Movie Review: OSS 117: Lost In Rio (2009)
Director Michel Hazanavicius and co-writer Jean-François Halin have achieved the near-impossible and made a sequel that’s almost as good as the original. Gag-for-gag, shot-for-shot, OSS 117: Lost in Rio (as it’s called in America, anyway; I prefer the French title of OSS 117: Rio ne repond plus, which translates roughly as the more Eurospy-sounding Rio Doesn’t Answer) goes pretty much toe-to-toe with its predecessor. If the whole enterprise feels slightly less than the first film (OSS 117: Cairo Nest of Spies), that’s only because the concept (painstakingly recreating a Fifties or Sixties spy movie and playing up the era’s latent chauvinism, racism and homophobia for laughs) is no longer original. But the team has done a wonderful job of combating that problem by getting broader and bolder with certain aspects, such as the lead character’s casual racism (this time mostly channeled as antisemitism). And they’re lucky in that they have one tremendous crutch to lean on as well, which is lead actor Jean Dujardin. In his version of Hubert Bonisseur de la Bath (now a French secret agent as opposed to an American one, as in Jean Bruce’s novels and the original film series), Dujardin has created a lasting comic persona in league with Peter Sellers’ Inspector Clouseau and Leslie Nielson’s Frank Drebin, and far outshining lesser pretenders like Mike Meyers’ Austin Powers in the process. Dujardin has this role down pat, and he’s absolutely brilliant in it Not only does he uncannily look the part of a slick-haired Sixties secret agent (channeling the young Sean Connery at times), but he possesses all the requisite charm and charisma to make us still root for him despite the bumbling character’s many, many flaws! Its no mean feat (on the part of the writers and the actor) to create a hero so intolerant and yet still likable at the same time. He’s the Archie Bunker of the spy world.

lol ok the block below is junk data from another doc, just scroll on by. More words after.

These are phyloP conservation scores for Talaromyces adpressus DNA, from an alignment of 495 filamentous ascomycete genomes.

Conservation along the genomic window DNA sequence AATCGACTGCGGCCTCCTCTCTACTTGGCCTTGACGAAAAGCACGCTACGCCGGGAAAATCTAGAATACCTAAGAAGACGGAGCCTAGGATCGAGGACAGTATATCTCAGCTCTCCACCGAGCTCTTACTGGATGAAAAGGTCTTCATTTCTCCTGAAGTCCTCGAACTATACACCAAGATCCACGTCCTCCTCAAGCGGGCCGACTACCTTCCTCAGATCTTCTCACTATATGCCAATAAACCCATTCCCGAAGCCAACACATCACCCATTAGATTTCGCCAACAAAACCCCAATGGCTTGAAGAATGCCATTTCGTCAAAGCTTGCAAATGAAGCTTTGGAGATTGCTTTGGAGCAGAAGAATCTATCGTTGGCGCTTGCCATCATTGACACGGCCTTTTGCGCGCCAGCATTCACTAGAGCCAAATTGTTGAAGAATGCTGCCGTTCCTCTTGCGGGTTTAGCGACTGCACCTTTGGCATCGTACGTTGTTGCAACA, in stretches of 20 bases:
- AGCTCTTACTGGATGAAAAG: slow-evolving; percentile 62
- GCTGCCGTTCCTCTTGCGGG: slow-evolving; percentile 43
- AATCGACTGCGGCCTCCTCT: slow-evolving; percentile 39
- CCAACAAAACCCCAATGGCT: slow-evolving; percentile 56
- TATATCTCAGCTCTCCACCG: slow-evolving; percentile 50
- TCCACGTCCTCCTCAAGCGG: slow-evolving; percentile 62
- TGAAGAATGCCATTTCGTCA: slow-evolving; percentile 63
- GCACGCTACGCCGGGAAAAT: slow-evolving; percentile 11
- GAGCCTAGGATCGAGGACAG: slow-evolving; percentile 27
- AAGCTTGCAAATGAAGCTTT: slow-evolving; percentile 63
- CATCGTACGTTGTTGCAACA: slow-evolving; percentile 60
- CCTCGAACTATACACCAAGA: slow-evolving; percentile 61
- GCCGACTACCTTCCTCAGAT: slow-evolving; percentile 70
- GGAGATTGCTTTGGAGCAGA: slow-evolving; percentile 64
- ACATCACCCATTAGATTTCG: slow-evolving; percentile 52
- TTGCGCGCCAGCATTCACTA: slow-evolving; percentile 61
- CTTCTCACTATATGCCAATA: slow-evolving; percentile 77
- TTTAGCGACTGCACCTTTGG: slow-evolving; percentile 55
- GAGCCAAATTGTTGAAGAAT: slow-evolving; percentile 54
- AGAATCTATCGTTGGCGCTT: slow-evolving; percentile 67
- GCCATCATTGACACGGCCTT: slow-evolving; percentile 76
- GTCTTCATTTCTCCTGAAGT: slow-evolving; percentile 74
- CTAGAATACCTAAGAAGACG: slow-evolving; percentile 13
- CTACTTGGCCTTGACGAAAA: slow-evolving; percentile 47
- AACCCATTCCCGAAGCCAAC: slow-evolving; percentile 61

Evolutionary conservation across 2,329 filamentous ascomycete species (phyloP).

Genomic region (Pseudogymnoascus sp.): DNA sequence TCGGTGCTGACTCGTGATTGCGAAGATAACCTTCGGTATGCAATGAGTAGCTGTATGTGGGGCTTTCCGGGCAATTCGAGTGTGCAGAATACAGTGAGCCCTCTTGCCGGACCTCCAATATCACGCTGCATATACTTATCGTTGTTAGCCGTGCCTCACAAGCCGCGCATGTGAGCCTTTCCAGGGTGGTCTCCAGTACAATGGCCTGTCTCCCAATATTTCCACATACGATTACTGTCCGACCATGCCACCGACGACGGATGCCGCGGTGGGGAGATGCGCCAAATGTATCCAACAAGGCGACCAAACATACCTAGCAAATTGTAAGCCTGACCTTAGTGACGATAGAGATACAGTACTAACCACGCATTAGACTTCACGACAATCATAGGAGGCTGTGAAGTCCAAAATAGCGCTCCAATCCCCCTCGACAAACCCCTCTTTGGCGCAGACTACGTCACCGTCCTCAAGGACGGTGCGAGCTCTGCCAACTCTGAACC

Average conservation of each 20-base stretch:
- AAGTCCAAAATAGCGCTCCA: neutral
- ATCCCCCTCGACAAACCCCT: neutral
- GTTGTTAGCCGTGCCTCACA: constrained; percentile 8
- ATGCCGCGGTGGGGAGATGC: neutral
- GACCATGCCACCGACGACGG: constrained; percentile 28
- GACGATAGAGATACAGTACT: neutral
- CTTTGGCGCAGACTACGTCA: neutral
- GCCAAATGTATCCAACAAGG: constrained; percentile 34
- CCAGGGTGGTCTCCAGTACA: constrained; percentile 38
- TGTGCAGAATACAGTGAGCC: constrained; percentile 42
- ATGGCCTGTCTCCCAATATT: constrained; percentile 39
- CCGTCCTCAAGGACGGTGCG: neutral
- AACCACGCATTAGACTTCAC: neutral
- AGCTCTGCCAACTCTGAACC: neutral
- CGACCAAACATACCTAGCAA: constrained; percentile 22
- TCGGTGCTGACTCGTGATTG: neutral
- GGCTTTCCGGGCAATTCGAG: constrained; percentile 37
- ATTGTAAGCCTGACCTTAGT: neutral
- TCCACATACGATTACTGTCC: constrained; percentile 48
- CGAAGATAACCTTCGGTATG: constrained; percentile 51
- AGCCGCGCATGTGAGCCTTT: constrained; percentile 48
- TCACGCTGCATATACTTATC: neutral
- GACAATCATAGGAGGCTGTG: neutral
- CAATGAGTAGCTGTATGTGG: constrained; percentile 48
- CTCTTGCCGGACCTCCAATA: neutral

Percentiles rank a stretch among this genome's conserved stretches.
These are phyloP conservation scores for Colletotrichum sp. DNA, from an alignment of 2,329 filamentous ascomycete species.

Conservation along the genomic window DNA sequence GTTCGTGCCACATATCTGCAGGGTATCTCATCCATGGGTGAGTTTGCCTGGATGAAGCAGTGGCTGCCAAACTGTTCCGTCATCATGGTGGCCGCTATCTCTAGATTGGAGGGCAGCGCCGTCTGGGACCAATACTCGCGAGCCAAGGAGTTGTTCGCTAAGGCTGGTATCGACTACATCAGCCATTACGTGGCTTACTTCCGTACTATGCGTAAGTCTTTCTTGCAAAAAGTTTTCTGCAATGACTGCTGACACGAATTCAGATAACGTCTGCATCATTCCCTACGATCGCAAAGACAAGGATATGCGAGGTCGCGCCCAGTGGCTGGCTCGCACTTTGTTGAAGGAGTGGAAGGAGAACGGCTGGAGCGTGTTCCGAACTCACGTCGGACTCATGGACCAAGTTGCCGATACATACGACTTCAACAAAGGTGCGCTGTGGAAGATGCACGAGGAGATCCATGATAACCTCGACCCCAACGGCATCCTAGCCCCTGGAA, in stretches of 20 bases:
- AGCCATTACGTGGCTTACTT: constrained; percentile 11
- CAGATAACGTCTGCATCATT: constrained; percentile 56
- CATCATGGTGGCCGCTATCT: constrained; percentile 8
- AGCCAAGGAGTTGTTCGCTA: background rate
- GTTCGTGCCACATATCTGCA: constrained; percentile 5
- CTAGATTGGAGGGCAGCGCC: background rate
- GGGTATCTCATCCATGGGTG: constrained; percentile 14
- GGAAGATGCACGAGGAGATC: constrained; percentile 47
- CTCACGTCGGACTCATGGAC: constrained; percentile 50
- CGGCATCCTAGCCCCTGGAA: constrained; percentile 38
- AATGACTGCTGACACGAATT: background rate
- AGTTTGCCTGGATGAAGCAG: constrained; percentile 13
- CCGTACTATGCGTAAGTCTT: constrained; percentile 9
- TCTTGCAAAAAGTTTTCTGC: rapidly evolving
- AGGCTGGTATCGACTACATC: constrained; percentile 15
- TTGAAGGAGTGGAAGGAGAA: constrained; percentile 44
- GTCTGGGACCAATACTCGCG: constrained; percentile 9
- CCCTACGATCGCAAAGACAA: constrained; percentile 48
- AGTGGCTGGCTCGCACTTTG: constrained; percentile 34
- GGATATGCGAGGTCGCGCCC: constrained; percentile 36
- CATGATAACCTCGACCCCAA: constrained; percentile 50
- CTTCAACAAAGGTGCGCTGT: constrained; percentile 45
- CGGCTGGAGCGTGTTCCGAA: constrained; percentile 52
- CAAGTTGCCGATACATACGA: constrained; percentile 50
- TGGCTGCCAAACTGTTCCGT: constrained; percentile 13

OSS 117: Cairo Nest of Spies, OSS 117:Lost In Rio is a loving send-up of the Eurospy genre (and series whose name it bears), the spy genre at large, Sixties films in general and, of course, the James Bond series in specific. I think Hazanavicius himself put it best when he told the audience I saw this film with on Friday night that there are really two movies here: one that you see, which is a loving tribute to the movies of the Sixties, and another which you hear, which is a biting satire of them and the era that spawned them. That’s exactly why both of his OSS 117 films work so well–and hold so much appeal to fans of the Eurospy genre. This isn’t hateful parody, but loving parody. You’ll have as much fun spotting the countless specific visual references to various films of the time (On Her Majesty’s Secret Service, Murderer’s Row, Harper, The Thomas Crown Affair, North by Northwest, Fun in Acapulco, That Man in Rio and OSS 117: Mission for a Killer to name but a few) as you do laughing out loud at the sight gags (both clever and cheap–equally funny) and Hubert’s shocking and unrelenting conversational faux pas. (Some of his dialogue gets as awkward as an episode of Curb Your Enthusiasm.)
OSS 117: Lost in Rio is currently playing exclusive one-week engagements in New York and Los Angeles; it expands into wider markets throughout the summer. For a full list of dates and cities, check the Music Box Films website.
*While the visual slapstick is obvious, though, some of the subtler verbal satire is unfortunately missed in the English language print thanks to white subtitles that sometimes don’t show up at all over lighter backgrounds.
Read my introduction to the character of OSS 117 here.
Read my review of OSS 117 se déchaîne here.
Read my review of Banco à Bangkok pour OSS 117 (aka Panic in Bangkok aka Shadow of Evil) here.
Read my review of Furia à Bahia pour OSS 117 (Fury in Brazil, aka OSS 117: Mission For a Killer) here.
Read my review of Atout coeur à Tokyo pour O.S.S. 117 (aka OSS 117: Terror in Tokyo) here.
Read my review of Pas de Roses pour OSS 117 (aka OSS 117: Murder For Sale) here.
Read my review OSS 117: Le Caire, nid d'espions (OSS 117: Cairo Nest of Spies) here.
Read my DVD review of OSS 117: Rio ne répond plus (OSS 117: Rio Doesn't Answer, aka OSS 117: Lost in Rio) here.